pros & cons of a 21" front wheel vs. large 16" wheel/ tire

Discussion in 'Some Assembly Required' started by boatpuller, Nov 21, 2012.

  1. kellymac530

    kellymac530 motorcycle addict

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    Again SB, you are missing the point of the OP. The question was not about HIS bike, just what would work better in a certain condition.

    I have always contended that a 19" front is the best multi use tire for a moderate dual sport bike.

    As to BPs sportster I do not know exactly what he plans for his suspension. If he is doing anything like JTH sportster then a 21" is still the best option.

    I am really curious though if you have ever tried a 19" tire on your CR450F for the desert?

    I am not sure if you noticed the measurements, but that three fifty actually measures narrower than the 21" on your 450f. Maybe be an optical illusion though.

    I just went out to MY garage and measured MY 1965 Yamaha Ym1 rear tire, which is a 3.50-18 and it measure exactly 3-1/2" and so does the more knobbie looking tire that came off of it. And yes I have ridden it in the dirt. I also measured my airhead R80G/S which has a 90/90-21 and it measures almost 3-3/4" wide although optically looks narrower that the smaller diameter on my old yami.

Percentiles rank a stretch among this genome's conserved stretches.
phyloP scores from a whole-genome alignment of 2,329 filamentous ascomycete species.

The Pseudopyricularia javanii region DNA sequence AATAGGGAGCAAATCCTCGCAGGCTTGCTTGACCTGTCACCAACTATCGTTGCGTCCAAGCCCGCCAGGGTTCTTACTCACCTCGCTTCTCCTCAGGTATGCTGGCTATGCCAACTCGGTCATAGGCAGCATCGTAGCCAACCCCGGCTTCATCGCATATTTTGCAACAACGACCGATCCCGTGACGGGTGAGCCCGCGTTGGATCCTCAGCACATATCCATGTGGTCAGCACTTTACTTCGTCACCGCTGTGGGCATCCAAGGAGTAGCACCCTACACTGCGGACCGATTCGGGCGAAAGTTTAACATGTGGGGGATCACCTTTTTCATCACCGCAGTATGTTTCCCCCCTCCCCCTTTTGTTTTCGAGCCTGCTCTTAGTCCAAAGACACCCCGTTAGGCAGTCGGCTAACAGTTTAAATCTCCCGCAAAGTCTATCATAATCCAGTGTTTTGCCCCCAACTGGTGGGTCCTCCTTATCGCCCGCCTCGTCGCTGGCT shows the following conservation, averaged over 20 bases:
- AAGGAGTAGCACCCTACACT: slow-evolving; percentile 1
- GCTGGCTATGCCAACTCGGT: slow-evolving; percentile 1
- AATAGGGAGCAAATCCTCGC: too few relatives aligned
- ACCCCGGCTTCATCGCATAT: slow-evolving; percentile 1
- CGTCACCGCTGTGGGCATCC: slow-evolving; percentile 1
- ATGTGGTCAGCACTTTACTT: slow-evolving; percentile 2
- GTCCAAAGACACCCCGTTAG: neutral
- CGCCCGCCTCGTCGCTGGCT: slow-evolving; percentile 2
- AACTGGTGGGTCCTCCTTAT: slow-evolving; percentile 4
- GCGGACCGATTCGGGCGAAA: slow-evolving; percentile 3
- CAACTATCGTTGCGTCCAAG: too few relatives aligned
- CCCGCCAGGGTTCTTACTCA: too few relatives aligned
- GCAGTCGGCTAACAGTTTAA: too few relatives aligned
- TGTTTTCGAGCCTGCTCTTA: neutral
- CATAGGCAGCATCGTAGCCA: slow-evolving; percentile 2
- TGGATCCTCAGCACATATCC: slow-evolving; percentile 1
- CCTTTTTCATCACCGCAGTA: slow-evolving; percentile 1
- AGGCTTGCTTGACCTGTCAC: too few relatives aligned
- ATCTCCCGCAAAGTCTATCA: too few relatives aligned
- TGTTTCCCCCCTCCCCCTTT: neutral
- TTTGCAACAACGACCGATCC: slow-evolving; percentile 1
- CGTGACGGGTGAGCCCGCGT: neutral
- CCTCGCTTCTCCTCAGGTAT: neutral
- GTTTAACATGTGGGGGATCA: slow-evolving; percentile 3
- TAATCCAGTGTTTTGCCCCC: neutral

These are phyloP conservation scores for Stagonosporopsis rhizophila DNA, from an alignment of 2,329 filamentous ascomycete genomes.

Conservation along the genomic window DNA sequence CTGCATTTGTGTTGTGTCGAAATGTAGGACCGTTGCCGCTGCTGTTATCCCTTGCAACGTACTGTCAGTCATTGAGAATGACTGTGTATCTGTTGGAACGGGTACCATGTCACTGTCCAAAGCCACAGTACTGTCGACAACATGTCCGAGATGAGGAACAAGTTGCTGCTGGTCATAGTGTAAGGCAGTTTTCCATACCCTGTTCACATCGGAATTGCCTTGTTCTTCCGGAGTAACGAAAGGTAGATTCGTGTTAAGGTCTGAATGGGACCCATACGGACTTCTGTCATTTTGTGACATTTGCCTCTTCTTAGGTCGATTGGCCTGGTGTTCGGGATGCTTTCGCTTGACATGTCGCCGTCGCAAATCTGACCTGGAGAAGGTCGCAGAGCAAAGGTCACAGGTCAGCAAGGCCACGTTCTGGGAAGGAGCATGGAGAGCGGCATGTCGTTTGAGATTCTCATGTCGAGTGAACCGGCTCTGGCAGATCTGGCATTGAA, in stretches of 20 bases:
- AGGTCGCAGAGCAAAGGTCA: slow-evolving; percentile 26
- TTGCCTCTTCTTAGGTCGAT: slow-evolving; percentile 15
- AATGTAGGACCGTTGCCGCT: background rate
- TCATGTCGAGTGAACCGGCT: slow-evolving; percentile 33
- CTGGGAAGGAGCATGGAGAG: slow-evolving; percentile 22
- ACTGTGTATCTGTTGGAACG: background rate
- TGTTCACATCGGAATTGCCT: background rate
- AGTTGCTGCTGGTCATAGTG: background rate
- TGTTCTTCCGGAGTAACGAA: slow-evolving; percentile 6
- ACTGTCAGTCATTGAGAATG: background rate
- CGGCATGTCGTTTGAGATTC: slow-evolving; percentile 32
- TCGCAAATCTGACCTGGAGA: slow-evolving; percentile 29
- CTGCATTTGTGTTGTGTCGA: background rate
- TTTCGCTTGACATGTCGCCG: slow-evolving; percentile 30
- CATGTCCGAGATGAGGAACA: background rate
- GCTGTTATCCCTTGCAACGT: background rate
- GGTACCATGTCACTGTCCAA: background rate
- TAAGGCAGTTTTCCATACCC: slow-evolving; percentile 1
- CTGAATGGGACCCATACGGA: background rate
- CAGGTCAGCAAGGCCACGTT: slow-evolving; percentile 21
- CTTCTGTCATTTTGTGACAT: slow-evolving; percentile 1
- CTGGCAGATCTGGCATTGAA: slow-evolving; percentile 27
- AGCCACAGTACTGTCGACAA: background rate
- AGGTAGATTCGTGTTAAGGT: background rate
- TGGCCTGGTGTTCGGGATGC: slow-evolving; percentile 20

If this discussion was whether or not the taller sidewall was better in the dez for flats or pinches...different discussion.

    PS: I love old and vintage things so none of this is because I think old is bad....my daily driver is a 1949 Studebaker truck with a V8 conversion....not a small block chevy like most but a 1963 Studebaker V8 conversion that I did myself. It still runs the stock 3 on the tree with OD and the stock 5.56 geared Timkem split center diff. No A/C. No PS. No PW....my current motorcycles are a '96 RT, an '86 G/S, an '83 Honda POS project and a 1965 Yami Ym1 305cc 2 stroke twin...I obviously love old and vintage.
    #41
  2. Haar

    Haar Adventurer